What happens when the local body is functioning unbiblically? It is a cause for 'grief' for the leaders. This word means to 'moan' or 'groan.' it is a cause of what happiness or sorrow for a leader when the body he serves is not serving the Lord in an acceptable way. The leader's responsibility does not change, but it is a much more enjoyable responsibility when the body is functioning the way it should.

The writer identifies the reason that we are to function properly, at the end of verse 17. He says 'for this would be unprofitable for you.' This refers to the giving of rewards seen in First Corinthians Chapter 3 and Second Corinthians Chapter 5. The writer is referring to the present leadership of the Hebrews (indicated by the present tense). The same thing is true for us. If we do not function biblically, we lose rewards, and those who resist God's appointed leadership are not functioning properly. As we have seen, the flesh is very resistant to the established leadership that God has put in place. We try to pretend that it is not a serious subject. We say things like, 'I just have a problem with authority, but I would never rebel against God.' We must recognize that rebelling against the leadership that God has established in the local church is rebelling against God.

See also Acts 20:28-32.

How do we know who is to be an elder? First Timothy 3:1-7 gives us the qualifications of an elder. Verse 1 says, 'It is a trustworthy statement; if any man aspires to the office of overseer, it is a fine work he desires to do.' If a man meets the qualifications of the office of the elder (vss 2-7), and he is willing to serve in that capacity, that is an indication that God has appointed him to be a leader. The point is, only those are qualified and willing to serve should be appointed to the office of the elder. If one is serving so he can gain recognition, or be rewarded monetarily, he should not be an elder.

Not only are there strict guidelines that determine the qualifications of a man to become an elder, there are also a strict guidelines in how we are to treat our elders after they have been appointed to leadership. First Timothy 5:17-21 says, 'Let the elders who rule well be considered worthy of double honor, and especially those who work hard at preaching and teaching. For the scripture says, 'you shall not muzzle the ox while he is thrashing,' and 'The laborer is worthy of his wages.' Do not receive an accusation against an elder except on the basis of two or three witnesses. Those who continue in sin, rebuke in the presence of all, so the rest also may be fearful of sinning. I solemnly charge you in the presence of God and of Christ Jesus and of His chosen angels, to maintain these principles without bias, do nothing in a spirit of partiality.' Elders who are faithful, particularly in preaching and teaching, are to be rewarded materially. Elders who remain in continual sin are to be openly rebuked in the presence of the entire body. This is done after an elder is approached by two or three witnesses to confront him with his sin. This approach is used to avoid any one person, who is simply disgruntled with an elder, from starting rumors in order to damage his reputation.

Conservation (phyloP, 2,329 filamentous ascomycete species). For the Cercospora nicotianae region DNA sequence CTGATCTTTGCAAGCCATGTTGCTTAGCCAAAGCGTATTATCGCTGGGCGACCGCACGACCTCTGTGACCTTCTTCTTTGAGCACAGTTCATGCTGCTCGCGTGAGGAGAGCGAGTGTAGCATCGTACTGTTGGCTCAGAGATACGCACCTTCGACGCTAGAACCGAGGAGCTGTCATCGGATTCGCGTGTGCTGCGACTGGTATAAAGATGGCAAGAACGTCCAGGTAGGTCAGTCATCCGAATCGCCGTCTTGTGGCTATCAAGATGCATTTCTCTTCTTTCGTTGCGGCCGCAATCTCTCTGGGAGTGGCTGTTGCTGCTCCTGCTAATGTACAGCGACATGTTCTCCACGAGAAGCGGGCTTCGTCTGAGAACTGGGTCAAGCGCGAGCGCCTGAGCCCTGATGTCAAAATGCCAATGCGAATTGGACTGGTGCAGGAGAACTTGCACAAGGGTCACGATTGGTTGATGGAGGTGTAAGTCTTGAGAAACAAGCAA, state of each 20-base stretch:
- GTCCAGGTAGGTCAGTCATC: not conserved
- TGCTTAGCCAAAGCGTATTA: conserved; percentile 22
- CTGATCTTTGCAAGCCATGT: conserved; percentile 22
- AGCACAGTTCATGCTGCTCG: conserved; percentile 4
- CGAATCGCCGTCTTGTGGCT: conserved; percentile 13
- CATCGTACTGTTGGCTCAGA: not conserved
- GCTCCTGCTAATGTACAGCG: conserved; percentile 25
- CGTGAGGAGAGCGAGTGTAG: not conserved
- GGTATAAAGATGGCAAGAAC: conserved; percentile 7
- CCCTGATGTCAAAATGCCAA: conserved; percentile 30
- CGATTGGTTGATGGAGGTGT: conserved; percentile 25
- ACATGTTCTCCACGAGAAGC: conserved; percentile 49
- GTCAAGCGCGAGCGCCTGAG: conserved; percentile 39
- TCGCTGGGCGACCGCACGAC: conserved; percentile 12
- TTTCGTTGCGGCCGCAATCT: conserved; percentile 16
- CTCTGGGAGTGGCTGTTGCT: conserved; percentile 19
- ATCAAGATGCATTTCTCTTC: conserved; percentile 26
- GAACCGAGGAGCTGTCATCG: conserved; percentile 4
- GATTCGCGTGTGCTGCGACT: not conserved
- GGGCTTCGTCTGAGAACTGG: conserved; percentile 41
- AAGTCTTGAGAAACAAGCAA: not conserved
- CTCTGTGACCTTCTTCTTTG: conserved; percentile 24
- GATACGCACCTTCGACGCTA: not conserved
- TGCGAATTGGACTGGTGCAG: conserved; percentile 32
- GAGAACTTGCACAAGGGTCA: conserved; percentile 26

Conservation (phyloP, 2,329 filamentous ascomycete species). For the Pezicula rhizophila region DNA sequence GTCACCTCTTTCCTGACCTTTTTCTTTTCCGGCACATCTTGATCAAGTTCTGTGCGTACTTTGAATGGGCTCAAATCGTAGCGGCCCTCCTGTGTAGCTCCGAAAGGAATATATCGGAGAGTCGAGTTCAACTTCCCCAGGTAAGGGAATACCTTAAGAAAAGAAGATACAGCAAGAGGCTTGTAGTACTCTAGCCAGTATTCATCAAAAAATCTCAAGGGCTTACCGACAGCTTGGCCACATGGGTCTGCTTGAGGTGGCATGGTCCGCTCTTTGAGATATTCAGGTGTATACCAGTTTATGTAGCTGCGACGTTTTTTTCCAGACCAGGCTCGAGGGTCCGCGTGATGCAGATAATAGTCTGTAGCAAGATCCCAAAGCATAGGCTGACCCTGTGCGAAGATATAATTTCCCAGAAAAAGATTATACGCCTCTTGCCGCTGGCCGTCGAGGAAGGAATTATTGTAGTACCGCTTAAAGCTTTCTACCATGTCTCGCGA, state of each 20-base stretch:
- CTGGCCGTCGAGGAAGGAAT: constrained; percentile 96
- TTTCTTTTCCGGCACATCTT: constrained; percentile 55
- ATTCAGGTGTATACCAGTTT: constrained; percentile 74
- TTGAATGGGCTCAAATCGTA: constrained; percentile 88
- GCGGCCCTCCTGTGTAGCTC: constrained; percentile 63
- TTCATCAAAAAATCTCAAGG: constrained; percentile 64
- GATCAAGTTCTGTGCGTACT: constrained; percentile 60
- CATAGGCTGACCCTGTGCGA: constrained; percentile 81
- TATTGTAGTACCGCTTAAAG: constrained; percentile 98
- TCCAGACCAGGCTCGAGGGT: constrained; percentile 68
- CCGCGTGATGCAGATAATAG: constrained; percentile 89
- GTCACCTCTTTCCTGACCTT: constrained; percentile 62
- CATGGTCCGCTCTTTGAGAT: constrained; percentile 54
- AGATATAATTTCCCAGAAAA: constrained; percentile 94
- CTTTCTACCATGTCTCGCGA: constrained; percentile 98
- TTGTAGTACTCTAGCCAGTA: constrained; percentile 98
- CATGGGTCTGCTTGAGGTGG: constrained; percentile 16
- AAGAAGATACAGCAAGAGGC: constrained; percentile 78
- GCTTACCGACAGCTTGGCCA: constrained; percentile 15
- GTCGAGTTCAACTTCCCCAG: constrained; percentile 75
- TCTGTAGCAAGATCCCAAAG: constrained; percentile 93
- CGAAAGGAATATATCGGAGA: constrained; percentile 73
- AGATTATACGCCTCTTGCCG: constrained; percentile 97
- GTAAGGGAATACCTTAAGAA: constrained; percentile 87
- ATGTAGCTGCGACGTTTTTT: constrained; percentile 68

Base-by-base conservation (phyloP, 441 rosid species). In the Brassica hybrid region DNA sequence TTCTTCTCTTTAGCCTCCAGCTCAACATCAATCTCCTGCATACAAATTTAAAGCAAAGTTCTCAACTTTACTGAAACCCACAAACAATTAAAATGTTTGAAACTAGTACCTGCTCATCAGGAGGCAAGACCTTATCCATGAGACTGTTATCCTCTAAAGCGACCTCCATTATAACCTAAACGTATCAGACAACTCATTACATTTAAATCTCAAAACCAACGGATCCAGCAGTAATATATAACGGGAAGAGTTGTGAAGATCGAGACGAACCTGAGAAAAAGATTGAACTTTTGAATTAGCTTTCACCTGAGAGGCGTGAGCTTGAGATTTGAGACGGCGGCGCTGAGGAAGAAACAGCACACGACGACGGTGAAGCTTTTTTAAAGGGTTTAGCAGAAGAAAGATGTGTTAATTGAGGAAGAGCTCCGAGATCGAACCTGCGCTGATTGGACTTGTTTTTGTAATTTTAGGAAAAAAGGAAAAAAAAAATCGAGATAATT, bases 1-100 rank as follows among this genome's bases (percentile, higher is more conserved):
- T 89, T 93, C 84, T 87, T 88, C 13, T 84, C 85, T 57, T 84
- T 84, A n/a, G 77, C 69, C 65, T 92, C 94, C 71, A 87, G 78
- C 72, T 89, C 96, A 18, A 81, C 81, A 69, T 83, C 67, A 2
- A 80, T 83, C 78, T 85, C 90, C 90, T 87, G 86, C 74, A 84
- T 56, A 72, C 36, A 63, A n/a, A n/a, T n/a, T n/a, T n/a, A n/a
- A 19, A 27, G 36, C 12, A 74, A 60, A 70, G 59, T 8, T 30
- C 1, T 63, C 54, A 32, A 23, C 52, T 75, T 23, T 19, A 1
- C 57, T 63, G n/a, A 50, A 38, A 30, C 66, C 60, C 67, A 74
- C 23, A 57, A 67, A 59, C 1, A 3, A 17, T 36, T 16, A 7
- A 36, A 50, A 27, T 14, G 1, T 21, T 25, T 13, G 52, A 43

The order of authority is clear: the body is ruled by the head, Jesus Christ. Under him, God has established various leadership positions to be filled by qualified, willing men and under them, the church body is responsible for obeying and submitting to the human leadership that God has provided.

Scripture quotations are from the New American Standard Bible, Lockman Foundation 1960, 1962, 1963, 1968, 1971, 1972, 1973, 1975, 1977. All quotations used by permission.

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Indian Hills Community Church